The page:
(3) Widen and upgrade interstate freeways:
Along with interstate freeway upgrades, widen and upgrade all major freeways, highways and boulevards in California. Widen and retrofit bridges and tunnels. California needs smart lanes on upgraded roads, not the “bullet train.” As energy becomes abundant and cheap – and technology guarantees this will occur – the most convenient personal transportation appliance ever conceived, the automobile, will become even more indispensable. Cars of the future will be not only clean operating and fuel efficient, but will go faster than ever and be capable of operating on autopilot. To participate in this revolution in transportation, Californians need to upgrade their roads, not attempt to discourage people from using them by neglecting their maintenance, upgrades, and expansion.
(4) Upgrade existing rail corridors:
It is not necessary to develop bullet trains for passenger transportation in a state that will never have more than 50 million people living along an 800 mile corridor. But fast intercity rail, using existing track that is upgraded to tolerate speeds of 120 MPH is a viable proposition, particularly if these upgraded rail lines are also still utilized for faster freight transportation, which will always be more efficient via rail. Diverting public funds into bullet trains is folly, when immediate returns would accrue to investments in better roads and better existing rail.
(5) Streamline permitting process to allow more oil and gas drilling, and more mines and quarries:
California has abundant energy and mineral resources, but nothing can be developed without years of permit applications and legal battles. As a result, basic raw materials have to be imported at far greater cost than necessary. Making development of mineral resources in California more expensive than virtually anywhere else on earth robs Californians of jobs, and constitutes a drain on every facet of California’s economy that relies on these resources.
(6) Build nuclear power plants:
The latest generation of nuclear power technologies are safer than ever, and there is an abundant supply of nuclear fuel within North America. Adding a few nuclear power stations in California would have a dramatic impact on the price of electricity. Claims that nuclear power is more expensive than alternative energy are based more on the cost to overcome regulatory hurdles and lawsuits, not the actual construction costs, and certainly not the fuel costs. Nuclear power development is a key element towards delivering cheap energy again in California.
(7) Build an LNG terminal off the California coast:
Along with new North American sources of natural gas from shale, there is abundant natural gas around the world, and a global market exists for liquified natural gas that is transported by tanker. A few years ago an LNG terminal was proposed to be built fourteen miles off the coast in Ventura County, but was nixed by California’s legislature. By receiving LNG tankers several miles offshore, and piping in the less hazardous gaseous fuel, this terminal would not pose any threat, however remote, to onshore communities, and would allow California to further diversify their sources of this abundant and clean fossil fuel.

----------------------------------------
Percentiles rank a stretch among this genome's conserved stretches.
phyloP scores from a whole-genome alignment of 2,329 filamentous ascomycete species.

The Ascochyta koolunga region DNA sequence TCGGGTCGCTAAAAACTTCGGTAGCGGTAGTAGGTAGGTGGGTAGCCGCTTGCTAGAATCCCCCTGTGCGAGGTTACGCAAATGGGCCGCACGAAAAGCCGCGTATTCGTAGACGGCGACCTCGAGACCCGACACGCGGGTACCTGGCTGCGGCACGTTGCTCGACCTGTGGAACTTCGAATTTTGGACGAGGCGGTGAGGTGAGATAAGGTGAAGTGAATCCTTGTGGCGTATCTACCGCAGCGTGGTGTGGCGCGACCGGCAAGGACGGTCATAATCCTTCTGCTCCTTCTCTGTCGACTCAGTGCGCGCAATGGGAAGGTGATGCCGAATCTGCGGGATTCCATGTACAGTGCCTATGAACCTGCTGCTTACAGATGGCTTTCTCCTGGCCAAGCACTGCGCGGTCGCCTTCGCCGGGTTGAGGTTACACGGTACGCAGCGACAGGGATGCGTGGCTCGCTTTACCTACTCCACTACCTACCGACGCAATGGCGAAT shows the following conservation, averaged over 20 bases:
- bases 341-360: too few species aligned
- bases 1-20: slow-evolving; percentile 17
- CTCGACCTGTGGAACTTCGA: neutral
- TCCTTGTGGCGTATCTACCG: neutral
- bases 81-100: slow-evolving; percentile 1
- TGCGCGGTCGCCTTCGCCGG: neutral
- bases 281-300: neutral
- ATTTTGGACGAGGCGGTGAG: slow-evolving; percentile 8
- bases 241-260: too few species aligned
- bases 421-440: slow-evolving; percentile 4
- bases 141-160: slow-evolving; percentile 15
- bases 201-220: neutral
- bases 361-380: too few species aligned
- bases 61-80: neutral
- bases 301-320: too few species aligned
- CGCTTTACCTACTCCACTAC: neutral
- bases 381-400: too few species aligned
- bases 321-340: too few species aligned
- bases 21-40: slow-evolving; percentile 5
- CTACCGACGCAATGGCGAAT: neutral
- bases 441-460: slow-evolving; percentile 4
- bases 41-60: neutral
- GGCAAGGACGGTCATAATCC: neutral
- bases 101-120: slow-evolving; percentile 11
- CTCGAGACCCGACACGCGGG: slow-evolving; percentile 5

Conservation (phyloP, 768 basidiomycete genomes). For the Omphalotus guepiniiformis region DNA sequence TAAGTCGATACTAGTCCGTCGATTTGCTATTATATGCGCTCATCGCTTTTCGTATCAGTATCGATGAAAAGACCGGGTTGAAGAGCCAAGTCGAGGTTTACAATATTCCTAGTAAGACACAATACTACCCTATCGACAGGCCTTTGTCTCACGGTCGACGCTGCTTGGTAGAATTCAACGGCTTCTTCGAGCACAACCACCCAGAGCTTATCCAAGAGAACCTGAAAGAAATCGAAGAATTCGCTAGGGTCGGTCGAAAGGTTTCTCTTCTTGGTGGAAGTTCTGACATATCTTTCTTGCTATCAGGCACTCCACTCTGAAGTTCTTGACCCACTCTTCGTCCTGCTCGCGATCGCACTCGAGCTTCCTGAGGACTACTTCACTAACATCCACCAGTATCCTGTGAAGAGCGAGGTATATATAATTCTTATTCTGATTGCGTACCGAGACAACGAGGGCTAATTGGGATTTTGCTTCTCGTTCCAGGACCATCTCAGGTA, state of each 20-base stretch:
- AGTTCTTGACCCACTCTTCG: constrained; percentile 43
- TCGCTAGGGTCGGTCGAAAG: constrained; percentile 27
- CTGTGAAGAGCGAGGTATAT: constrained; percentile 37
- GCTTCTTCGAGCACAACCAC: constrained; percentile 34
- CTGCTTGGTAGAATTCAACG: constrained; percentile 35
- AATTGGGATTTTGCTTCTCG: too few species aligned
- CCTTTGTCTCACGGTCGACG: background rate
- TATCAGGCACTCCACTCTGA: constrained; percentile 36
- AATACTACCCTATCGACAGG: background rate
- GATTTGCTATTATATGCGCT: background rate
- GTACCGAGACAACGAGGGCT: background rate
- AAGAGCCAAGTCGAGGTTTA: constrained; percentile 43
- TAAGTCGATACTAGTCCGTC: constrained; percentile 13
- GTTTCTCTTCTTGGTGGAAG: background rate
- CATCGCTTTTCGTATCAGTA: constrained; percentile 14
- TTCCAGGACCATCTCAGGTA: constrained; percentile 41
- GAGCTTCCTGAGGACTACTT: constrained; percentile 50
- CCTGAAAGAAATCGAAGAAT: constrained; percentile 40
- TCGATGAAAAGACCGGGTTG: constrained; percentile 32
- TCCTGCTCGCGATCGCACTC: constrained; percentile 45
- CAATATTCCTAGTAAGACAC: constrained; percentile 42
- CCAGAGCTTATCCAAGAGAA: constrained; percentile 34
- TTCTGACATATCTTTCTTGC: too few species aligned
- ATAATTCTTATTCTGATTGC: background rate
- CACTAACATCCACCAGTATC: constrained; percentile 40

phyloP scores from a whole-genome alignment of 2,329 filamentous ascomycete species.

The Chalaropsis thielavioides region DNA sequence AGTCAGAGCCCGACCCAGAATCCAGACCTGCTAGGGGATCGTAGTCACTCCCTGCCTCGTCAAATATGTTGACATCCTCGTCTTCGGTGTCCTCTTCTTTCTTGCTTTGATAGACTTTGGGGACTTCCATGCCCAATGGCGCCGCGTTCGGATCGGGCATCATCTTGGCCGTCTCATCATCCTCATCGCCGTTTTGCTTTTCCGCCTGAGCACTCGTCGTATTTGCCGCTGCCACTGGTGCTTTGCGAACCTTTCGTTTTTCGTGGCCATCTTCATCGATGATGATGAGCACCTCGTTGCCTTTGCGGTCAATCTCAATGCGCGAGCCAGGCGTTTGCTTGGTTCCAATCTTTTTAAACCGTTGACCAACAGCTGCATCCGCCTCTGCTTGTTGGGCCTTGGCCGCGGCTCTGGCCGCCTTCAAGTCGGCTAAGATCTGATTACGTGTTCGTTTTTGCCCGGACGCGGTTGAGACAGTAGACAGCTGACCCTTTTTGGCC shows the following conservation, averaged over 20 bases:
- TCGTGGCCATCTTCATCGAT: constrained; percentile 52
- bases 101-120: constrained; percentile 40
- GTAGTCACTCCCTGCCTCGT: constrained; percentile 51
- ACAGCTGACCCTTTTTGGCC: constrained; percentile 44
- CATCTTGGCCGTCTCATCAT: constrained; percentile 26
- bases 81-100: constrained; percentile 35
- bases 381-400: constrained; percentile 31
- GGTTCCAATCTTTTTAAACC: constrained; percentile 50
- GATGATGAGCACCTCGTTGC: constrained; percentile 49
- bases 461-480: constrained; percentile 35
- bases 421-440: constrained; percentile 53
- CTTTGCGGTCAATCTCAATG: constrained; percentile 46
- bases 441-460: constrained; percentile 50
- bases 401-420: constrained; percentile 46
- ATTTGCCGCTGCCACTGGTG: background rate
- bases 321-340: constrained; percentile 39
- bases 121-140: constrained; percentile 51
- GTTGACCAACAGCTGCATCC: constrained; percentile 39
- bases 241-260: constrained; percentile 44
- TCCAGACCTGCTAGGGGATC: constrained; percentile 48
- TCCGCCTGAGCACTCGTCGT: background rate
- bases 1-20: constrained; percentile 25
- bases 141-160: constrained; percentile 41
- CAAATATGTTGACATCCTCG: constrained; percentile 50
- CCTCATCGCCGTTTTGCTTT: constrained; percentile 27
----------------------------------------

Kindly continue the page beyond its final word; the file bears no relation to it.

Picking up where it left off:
By pushing for high-speed rail which will never come close to ever operating at a profit, the current agenda of California’s union leadership is to create more jobs that are essentially parasitic. They will impose new costs to society to benefit a relatively small number of workers, but make everyone else poorer. It doesn’t have to be this way.
California’s union leadership should recognize that by successfully pushing for infrastructure projects that pay for themselves, they can not only create new jobs, but foster long-term economic growth. This, in turn, will enable perpetual job creation. But if they do this, they would have to take on the powerful environmentalist lobby, for whom high-speed rail is virtually the only project they seem to favor.
Union leadership should also recognize that as long as they are unwilling to take on the environmentalists, and push for projects that lower the costs for water, power, transportation – the basic necessities for all consumers – they are doing the bidding of the corporate special interests. These quasi-monopolies benefit from environmentalism run amok, because it means they avoid competition as long as new projects remain on the drawing board. It means they can charge exorbitant prices for commodities that ought to get cheaper every year.
For private sector unions – who value jobs in construction – to remain relevant and forge new partnerships, they will have to divorce themselves from the environmentalist lobby, which has become extreme, and from the public sector union agenda, which prefers to allocate resources to inflated pay and pensions for government workers over investing taxpayer’s money in public/private infrastructure projects.